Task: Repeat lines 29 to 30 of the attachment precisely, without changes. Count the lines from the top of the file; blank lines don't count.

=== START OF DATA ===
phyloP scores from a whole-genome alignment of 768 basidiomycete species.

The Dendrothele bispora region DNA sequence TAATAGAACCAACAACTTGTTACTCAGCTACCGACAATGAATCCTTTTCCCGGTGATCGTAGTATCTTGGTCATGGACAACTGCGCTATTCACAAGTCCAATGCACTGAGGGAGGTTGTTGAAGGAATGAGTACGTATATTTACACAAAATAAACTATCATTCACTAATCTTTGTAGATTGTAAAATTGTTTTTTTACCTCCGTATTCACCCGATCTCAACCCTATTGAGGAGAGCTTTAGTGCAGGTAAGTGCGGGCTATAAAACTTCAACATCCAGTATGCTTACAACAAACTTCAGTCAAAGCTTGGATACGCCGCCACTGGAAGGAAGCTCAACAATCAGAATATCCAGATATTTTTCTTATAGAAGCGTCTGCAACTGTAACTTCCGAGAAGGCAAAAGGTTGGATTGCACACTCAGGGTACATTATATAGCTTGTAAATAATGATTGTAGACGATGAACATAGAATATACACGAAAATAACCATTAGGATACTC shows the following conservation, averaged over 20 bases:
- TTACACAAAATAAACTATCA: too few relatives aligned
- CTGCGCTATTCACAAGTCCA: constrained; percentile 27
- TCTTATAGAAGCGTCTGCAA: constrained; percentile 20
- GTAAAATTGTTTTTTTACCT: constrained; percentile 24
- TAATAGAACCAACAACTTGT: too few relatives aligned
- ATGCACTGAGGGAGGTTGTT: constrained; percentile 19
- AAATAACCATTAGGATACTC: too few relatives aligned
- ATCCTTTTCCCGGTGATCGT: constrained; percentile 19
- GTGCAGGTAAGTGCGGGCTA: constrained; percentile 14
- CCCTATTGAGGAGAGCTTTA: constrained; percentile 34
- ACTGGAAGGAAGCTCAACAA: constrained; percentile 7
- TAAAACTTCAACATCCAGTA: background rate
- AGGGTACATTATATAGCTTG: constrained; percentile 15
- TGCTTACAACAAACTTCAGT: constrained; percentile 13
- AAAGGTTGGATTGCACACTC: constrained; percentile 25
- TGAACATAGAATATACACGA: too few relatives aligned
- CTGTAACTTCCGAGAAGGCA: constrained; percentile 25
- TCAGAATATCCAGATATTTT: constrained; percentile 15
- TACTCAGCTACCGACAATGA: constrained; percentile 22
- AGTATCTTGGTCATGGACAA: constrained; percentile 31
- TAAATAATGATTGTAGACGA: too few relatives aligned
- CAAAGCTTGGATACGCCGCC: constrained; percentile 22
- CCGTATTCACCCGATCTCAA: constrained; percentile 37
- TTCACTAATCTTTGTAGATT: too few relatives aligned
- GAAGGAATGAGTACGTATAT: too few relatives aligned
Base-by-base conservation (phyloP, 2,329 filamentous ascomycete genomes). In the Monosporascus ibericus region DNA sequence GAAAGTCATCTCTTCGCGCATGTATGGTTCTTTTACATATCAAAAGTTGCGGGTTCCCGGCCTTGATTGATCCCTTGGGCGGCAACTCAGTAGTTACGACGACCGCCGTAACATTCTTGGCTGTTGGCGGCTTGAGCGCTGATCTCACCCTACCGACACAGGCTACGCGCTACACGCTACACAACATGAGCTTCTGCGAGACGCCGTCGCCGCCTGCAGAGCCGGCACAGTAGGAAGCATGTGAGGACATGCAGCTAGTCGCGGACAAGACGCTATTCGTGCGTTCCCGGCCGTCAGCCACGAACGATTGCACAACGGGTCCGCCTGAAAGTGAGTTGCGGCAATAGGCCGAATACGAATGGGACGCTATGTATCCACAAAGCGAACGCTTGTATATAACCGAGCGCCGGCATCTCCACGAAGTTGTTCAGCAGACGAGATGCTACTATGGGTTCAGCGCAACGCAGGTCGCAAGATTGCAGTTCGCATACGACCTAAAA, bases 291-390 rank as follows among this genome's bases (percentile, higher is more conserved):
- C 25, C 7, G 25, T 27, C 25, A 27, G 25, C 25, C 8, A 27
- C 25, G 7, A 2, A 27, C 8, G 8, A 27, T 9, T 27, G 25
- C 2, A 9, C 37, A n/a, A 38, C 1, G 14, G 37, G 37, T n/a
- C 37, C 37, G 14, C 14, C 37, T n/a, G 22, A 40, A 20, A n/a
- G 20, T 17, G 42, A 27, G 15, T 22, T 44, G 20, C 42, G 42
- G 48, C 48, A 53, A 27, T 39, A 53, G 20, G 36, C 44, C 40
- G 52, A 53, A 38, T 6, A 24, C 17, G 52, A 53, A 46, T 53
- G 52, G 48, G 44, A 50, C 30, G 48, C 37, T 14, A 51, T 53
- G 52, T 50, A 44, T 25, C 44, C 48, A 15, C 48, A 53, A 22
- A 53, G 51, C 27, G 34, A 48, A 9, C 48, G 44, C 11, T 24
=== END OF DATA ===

- C 25, C 7, G 25, T 27, C 25, A 27, G 25, C 25, C 8, A 27
- C 25, G 7, A 2, A 27, C 8, G 8, A 27, T 9, T 27, G 25